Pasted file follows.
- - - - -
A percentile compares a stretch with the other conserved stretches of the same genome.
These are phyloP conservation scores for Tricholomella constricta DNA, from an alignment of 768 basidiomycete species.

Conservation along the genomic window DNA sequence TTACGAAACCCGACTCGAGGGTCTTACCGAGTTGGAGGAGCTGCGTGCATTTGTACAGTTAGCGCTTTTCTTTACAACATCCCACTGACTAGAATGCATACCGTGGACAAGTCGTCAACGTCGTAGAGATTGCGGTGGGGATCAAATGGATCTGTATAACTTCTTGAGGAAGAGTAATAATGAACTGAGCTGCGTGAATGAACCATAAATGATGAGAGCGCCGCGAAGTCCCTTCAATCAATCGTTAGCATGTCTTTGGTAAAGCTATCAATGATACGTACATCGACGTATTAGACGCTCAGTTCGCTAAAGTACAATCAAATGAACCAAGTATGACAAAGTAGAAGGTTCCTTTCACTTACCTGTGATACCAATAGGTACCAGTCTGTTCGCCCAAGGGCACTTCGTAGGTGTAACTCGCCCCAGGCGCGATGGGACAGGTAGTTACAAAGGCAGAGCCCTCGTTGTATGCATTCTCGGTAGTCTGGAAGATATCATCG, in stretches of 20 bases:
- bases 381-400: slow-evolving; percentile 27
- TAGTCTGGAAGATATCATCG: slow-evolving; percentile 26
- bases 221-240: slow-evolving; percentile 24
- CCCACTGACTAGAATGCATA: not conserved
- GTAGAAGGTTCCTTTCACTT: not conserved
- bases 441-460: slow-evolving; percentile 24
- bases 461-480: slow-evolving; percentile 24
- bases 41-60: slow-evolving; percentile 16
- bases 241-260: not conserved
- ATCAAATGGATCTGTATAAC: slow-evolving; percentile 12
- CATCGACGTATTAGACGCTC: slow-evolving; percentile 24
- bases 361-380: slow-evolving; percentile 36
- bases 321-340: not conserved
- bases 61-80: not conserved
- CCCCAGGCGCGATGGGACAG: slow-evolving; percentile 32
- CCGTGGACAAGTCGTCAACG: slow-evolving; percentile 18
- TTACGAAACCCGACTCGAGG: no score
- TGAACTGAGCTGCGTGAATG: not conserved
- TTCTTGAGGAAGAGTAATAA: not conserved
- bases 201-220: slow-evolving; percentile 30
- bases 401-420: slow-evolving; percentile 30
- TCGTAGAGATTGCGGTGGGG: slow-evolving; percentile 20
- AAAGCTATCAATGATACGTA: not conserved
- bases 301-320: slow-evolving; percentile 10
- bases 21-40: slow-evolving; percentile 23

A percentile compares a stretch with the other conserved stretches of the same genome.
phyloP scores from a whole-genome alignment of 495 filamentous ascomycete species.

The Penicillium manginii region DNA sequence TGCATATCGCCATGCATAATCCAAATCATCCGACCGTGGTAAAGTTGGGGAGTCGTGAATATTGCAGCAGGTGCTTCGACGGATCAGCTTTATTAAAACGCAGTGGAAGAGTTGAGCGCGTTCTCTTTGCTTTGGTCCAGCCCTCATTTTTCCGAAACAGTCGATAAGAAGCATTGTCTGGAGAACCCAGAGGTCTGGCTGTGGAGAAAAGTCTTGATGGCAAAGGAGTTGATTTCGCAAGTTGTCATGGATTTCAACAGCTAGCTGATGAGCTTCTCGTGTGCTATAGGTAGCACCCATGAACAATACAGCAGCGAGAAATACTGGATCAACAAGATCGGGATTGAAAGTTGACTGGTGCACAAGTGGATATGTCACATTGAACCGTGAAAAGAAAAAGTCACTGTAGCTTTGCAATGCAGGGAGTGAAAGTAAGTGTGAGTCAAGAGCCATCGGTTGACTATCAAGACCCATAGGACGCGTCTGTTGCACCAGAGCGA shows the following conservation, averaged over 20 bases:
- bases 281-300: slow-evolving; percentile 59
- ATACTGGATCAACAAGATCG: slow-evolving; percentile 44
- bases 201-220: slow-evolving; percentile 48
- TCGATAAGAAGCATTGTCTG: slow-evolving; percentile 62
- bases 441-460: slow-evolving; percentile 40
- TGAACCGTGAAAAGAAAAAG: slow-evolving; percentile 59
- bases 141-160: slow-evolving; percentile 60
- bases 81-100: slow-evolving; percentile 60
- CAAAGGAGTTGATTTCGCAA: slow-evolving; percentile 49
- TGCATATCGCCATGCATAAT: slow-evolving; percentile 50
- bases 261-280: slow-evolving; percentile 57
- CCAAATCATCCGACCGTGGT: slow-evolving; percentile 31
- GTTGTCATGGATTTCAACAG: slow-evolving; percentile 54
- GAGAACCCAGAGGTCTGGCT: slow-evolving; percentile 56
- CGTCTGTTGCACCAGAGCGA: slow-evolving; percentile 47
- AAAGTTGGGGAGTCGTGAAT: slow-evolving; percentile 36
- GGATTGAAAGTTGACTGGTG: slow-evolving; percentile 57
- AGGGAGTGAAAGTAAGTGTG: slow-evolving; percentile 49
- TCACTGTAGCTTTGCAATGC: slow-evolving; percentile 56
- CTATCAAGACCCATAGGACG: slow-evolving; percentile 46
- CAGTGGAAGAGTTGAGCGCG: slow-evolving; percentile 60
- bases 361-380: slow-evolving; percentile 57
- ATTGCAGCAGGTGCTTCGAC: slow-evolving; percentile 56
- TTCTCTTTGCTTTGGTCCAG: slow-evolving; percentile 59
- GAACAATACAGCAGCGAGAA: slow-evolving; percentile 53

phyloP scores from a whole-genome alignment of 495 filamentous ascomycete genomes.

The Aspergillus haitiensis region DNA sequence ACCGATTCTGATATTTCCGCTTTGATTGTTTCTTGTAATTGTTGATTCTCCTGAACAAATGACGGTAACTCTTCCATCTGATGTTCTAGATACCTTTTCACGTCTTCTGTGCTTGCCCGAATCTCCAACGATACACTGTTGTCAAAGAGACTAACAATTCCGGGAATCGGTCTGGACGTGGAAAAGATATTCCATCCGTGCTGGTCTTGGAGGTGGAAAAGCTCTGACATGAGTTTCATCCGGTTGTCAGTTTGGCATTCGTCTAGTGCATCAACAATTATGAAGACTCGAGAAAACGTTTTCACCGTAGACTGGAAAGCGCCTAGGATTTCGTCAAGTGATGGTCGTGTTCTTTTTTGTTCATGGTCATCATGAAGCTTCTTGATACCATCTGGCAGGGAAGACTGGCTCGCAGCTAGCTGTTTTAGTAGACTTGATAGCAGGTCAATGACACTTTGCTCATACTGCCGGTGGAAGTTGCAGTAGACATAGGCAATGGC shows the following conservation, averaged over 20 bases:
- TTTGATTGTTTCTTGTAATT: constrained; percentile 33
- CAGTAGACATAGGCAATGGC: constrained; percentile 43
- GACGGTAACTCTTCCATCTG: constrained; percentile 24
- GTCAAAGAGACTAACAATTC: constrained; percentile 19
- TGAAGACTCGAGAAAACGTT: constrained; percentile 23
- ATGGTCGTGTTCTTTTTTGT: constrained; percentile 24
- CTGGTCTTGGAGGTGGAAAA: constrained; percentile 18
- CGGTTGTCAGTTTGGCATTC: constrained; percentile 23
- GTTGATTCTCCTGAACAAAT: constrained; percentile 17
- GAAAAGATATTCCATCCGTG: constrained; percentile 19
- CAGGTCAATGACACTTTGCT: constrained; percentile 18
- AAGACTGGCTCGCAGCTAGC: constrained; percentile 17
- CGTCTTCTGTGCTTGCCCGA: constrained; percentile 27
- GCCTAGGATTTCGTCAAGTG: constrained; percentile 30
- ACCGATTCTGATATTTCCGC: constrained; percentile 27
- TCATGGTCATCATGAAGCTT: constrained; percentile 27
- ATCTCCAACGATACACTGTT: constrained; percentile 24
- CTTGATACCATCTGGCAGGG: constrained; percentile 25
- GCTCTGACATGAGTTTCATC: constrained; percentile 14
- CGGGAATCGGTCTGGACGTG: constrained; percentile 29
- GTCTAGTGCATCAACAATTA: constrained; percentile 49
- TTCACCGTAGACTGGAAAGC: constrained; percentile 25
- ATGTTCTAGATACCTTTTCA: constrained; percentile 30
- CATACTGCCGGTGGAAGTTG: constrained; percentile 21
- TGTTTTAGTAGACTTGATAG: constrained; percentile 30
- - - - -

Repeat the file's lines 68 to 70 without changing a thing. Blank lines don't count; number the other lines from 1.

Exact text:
- GAAAAGATATTCCATCCGTG: constrained; percentile 19
- CAGGTCAATGACACTTTGCT: constrained; percentile 18
- AAGACTGGCTCGCAGCTAGC: constrained; percentile 17